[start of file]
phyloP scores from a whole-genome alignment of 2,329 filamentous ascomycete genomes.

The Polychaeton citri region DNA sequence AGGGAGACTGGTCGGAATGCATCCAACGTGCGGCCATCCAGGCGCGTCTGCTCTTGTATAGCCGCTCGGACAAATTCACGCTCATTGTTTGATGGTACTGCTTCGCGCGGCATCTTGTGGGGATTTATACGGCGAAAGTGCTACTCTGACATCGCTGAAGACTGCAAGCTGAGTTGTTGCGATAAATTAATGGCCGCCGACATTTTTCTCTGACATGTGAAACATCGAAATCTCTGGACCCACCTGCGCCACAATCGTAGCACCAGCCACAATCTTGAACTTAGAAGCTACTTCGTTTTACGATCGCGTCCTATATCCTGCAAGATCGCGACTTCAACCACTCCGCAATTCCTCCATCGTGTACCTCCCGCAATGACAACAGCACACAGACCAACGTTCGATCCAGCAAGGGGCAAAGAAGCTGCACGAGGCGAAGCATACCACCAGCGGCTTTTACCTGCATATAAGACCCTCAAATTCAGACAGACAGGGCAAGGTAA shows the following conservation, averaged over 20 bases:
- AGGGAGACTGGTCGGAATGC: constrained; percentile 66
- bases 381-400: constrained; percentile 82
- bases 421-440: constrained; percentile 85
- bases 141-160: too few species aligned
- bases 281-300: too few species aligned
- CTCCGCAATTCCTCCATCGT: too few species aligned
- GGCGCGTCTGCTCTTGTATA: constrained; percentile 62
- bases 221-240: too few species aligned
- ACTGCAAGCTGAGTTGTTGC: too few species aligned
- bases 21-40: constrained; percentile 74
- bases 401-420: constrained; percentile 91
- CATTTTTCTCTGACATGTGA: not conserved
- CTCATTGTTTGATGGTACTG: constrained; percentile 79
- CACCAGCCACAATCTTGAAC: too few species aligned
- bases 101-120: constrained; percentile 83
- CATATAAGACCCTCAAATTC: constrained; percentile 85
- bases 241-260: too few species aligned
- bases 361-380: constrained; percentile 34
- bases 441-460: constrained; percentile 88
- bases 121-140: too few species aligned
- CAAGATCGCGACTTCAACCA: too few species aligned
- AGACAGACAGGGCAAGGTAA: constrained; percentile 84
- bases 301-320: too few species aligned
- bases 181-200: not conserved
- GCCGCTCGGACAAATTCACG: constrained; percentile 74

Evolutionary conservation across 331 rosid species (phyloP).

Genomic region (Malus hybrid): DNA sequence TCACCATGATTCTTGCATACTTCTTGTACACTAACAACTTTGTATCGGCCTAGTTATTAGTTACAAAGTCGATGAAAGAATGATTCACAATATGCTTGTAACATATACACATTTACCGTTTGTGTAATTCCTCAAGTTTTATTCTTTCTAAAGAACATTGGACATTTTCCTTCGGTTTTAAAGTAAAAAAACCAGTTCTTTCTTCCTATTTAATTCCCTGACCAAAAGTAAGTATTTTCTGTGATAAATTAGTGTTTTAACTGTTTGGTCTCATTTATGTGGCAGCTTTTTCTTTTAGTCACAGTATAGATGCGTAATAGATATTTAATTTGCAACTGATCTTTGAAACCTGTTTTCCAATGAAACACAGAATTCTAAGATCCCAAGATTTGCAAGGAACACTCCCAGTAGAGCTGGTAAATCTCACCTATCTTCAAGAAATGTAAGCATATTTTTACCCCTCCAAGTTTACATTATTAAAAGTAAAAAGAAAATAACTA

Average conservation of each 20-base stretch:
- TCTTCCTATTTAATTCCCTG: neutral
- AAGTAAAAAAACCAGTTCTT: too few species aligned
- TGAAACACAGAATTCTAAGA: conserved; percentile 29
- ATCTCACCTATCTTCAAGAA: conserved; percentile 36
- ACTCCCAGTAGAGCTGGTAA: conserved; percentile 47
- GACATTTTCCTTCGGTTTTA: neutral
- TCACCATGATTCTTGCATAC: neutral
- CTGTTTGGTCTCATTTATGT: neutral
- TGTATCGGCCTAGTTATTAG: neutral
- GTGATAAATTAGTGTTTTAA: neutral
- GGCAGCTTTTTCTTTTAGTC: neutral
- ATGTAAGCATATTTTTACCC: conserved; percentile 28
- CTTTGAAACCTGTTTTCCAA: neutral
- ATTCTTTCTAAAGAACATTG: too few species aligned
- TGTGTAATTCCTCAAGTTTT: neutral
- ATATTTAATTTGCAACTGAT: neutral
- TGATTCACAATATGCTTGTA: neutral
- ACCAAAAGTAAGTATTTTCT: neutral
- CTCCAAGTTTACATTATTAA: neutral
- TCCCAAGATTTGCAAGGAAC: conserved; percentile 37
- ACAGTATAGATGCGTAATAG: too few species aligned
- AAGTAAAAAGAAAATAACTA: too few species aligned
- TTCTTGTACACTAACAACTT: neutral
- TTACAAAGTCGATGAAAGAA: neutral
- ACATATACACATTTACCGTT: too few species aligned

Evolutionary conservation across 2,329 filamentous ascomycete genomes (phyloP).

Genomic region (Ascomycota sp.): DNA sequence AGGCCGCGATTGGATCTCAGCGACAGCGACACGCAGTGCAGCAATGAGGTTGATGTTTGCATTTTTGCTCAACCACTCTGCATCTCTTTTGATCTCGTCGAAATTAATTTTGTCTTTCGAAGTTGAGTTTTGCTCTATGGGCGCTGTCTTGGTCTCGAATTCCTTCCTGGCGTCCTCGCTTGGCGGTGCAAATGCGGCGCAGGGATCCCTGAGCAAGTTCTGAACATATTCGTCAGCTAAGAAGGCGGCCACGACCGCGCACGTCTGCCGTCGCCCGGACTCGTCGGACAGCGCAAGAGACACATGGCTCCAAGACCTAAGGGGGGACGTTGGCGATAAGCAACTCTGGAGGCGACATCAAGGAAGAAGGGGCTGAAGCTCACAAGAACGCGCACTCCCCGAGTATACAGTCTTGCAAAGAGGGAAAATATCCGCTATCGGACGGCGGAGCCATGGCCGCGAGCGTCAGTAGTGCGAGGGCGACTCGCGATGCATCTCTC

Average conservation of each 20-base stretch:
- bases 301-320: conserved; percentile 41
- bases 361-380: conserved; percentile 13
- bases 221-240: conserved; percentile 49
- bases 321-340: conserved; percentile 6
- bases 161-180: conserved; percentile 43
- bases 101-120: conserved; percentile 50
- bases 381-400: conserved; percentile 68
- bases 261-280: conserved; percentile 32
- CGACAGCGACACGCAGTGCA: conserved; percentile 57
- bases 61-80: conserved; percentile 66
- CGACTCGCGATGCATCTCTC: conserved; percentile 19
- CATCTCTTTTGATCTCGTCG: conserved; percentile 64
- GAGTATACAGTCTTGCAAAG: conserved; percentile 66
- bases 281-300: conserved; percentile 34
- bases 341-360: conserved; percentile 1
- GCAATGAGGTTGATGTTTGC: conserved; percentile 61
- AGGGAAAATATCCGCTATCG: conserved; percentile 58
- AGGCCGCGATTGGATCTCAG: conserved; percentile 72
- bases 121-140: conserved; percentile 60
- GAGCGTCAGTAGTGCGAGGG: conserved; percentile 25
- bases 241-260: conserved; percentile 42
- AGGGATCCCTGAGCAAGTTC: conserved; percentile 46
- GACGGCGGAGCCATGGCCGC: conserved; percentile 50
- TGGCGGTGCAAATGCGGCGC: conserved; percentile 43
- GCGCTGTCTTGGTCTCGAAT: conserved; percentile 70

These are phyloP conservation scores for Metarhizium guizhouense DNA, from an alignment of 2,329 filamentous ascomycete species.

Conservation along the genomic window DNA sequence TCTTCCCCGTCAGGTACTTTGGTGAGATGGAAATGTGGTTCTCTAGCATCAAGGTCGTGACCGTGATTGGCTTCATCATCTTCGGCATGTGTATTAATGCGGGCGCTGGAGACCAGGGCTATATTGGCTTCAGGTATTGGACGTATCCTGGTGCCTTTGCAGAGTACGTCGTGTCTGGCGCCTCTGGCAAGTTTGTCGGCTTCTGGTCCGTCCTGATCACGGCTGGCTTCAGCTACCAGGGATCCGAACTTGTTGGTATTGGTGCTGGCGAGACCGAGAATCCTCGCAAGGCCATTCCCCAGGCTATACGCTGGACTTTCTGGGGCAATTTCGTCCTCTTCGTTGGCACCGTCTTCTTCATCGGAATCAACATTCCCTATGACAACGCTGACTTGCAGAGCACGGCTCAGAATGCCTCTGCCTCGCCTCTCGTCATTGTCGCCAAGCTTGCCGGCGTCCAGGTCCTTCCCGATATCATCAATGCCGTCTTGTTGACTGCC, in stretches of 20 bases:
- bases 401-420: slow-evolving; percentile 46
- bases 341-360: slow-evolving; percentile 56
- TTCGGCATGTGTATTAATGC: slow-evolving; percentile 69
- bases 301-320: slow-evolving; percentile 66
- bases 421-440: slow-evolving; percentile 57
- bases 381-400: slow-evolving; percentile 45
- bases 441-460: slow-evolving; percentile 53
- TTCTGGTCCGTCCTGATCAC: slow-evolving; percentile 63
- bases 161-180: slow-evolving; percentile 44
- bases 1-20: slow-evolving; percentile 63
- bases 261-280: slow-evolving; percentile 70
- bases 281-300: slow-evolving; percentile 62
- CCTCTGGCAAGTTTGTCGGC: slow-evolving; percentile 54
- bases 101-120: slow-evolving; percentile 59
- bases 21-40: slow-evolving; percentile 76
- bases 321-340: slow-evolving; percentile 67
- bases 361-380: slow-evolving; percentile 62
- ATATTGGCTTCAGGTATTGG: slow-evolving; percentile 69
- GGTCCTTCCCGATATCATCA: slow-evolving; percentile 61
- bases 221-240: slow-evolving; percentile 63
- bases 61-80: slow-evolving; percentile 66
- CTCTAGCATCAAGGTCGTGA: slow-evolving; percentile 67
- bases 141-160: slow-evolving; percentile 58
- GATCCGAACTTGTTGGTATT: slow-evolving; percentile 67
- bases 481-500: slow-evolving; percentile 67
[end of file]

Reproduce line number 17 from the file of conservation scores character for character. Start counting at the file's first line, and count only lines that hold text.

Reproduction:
- bases 101-120: constrained; percentile 83